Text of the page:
Advantages And Disadvantages Of Central Bank Independence

953 Words4 Pages
This essay will, firstly, give a definition of Central Bank Independence (CBI henceforth) and its role in the economy. Secondly, the majority of the essay will critically analyse the benefits (Part A1) and drawbacks (Part A2) of Central Bank Independence using various international literature – in Part A. It should be noted that this essay will not be able to compare developing nations’ literature  with regards to CBI  as most of the research is conducted on the OECD (Organisation for Economic Co-operation and Development) nations i.e. the developed nations of the world. Finally, it will also provide my own view on the recent debate surrounding the South African Reserve Bank’s (SARB) independence before concluding.

Part A1

There are
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Furthermore, countries can choose to have varying degrees of government involvement ranging from total governmental control of the central bank (completely dependent central bank) to total independence from government Polillo & Guillén, 2005:1767)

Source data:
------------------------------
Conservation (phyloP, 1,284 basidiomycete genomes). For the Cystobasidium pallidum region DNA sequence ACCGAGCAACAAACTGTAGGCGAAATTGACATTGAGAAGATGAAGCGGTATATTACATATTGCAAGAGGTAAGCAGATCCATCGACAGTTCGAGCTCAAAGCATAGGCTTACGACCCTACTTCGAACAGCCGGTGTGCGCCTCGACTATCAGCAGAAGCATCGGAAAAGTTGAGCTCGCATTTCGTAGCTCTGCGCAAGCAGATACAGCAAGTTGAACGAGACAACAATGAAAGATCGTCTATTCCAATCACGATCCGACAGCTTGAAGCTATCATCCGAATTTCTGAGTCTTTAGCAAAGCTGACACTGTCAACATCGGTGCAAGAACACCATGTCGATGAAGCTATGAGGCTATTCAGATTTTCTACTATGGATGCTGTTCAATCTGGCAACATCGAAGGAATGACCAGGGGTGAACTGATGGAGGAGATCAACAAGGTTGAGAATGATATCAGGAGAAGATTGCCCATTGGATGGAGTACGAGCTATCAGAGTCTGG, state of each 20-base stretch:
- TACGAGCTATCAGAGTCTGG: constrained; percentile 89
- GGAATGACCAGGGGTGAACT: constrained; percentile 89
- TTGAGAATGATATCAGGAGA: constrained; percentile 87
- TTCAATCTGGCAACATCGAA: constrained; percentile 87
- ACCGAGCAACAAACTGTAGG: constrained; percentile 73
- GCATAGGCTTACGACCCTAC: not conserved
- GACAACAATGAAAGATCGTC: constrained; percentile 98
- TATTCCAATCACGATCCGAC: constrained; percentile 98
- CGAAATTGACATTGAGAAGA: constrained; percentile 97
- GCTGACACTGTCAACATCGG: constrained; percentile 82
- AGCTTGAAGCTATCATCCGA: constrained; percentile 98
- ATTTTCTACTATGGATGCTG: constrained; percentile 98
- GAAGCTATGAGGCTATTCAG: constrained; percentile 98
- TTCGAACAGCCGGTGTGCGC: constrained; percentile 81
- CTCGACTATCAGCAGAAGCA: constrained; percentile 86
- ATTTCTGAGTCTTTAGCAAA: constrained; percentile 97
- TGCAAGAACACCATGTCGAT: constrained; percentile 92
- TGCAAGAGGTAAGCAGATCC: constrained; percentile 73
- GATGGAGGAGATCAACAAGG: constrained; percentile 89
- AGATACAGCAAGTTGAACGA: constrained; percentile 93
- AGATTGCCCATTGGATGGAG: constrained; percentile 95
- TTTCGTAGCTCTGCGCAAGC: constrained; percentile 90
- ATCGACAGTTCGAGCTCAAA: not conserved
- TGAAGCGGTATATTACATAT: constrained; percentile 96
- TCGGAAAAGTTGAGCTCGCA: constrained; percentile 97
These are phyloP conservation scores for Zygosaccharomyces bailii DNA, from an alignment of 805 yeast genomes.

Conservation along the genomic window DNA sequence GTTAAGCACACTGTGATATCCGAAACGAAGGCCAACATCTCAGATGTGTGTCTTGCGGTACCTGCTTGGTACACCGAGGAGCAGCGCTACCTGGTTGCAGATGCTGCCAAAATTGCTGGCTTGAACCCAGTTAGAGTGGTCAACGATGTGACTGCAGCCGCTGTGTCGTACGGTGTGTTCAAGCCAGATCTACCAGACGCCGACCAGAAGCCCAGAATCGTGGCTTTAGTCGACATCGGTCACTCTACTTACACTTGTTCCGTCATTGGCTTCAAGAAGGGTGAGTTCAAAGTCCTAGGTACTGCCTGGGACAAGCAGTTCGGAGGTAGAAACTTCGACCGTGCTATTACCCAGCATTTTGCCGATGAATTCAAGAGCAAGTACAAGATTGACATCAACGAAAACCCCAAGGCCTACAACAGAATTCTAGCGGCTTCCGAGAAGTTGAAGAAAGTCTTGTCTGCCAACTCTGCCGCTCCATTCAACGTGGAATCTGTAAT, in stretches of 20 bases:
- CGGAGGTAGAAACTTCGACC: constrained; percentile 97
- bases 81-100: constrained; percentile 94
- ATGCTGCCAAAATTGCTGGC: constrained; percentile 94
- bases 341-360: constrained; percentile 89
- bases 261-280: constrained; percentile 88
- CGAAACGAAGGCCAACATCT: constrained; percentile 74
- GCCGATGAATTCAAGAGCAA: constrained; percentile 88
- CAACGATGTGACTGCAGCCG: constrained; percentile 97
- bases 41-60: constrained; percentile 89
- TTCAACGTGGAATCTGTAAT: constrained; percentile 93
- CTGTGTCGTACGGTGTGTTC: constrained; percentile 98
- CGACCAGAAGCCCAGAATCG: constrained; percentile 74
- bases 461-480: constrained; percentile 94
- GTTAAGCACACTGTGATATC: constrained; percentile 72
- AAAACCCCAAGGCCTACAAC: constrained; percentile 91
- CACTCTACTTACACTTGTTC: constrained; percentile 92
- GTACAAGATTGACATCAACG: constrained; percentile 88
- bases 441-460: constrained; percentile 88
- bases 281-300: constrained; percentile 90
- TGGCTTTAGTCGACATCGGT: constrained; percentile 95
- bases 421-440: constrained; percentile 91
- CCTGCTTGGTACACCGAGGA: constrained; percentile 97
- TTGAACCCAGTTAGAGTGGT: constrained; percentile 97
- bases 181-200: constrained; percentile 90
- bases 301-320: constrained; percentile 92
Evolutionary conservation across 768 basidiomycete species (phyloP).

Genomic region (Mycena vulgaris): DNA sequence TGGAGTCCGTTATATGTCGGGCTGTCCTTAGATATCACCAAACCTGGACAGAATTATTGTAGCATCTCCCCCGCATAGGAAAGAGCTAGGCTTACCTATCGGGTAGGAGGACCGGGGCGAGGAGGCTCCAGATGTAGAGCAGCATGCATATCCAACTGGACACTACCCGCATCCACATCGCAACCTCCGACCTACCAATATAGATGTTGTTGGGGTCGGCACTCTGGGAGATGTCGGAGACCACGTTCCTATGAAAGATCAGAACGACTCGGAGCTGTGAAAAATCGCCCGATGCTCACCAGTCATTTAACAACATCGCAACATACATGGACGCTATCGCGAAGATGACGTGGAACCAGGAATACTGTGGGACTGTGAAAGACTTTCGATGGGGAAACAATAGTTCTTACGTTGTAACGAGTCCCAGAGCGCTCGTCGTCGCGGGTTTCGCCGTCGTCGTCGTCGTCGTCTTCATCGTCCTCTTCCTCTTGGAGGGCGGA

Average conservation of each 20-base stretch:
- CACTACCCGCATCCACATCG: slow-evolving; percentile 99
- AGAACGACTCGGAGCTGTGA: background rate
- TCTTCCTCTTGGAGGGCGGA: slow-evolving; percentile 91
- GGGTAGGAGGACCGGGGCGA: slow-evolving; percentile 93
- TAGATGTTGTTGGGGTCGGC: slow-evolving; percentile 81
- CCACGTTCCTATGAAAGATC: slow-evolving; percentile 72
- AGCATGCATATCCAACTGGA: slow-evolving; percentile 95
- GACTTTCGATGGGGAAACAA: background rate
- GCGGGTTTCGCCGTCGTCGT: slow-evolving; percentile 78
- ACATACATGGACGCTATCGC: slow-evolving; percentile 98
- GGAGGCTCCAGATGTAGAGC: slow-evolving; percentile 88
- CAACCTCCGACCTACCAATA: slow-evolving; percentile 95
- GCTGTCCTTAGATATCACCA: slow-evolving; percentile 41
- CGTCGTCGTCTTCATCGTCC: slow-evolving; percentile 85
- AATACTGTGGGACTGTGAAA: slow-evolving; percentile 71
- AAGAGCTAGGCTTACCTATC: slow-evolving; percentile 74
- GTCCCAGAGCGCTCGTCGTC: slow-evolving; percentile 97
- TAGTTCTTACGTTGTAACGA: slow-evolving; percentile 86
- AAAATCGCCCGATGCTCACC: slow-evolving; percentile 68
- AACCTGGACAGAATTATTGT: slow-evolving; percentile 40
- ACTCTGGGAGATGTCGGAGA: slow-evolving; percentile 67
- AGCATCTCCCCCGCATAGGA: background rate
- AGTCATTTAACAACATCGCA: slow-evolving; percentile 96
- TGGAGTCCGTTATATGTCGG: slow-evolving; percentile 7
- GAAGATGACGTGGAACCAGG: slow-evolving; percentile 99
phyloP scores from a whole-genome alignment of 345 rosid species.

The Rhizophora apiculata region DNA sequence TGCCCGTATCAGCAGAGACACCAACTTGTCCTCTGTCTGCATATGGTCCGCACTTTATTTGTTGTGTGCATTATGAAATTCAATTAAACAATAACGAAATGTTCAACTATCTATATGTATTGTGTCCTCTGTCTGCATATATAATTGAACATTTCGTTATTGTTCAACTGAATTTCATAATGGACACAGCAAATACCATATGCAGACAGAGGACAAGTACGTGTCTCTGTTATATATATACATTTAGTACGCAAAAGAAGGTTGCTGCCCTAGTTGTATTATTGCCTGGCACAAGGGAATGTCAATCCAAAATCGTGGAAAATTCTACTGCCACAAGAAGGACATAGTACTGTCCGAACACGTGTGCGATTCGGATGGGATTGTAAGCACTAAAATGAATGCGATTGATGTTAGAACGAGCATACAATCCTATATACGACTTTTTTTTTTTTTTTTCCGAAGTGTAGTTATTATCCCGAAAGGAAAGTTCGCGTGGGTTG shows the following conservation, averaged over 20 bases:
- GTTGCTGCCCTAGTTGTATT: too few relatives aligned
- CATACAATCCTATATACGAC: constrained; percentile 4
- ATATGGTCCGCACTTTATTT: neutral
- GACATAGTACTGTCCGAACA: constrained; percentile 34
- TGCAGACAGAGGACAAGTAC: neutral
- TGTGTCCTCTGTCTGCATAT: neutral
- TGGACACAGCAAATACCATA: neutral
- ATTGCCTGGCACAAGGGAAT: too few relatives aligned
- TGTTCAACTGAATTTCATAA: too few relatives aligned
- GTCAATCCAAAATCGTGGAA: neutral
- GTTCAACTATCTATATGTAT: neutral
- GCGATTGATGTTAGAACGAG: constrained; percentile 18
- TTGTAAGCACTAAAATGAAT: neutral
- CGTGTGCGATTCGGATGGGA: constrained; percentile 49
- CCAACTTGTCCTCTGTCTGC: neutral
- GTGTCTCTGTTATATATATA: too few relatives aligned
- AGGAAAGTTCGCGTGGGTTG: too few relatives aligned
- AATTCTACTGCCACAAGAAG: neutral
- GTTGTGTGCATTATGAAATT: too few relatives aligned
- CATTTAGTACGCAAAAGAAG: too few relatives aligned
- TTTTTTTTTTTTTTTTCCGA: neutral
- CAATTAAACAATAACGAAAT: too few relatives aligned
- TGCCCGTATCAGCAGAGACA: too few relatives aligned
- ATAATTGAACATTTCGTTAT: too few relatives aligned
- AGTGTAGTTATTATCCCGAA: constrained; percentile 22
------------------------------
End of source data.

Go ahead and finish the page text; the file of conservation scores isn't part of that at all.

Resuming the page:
According to Grilli, Tabellini and Masciandaro (1991), central bank independence should be divided into “political independence” and “economic independence”(Alesina & Summers, 1993:153). Political independence is defined essentially as in Bade and Parkin (1982), as the ability of the central bank to select its policy objectives without influence from the government. This is based on whether or not the governor and the board are chosen by the government of the country, how long they will be appointed for, whether or not the government has members who sit on the central bank’s board, whether or not the government has to approve of monetary policy decisions and whether the inflation-targeting (so that the prices remain relatively stable) is an expressed and conspicuous part of the laws of the central bank (Alesina & Summers, 1993:153). Economic independence on the other hand could be defined as the capacity to use tools of monetary policy without constraints (Alesina & Summers, 1993:153).The most common restriction enforced upon monetary policy decisions of the central bank is the degree to which the central bank has to finance the government’s budget deficit i.e. the government’s
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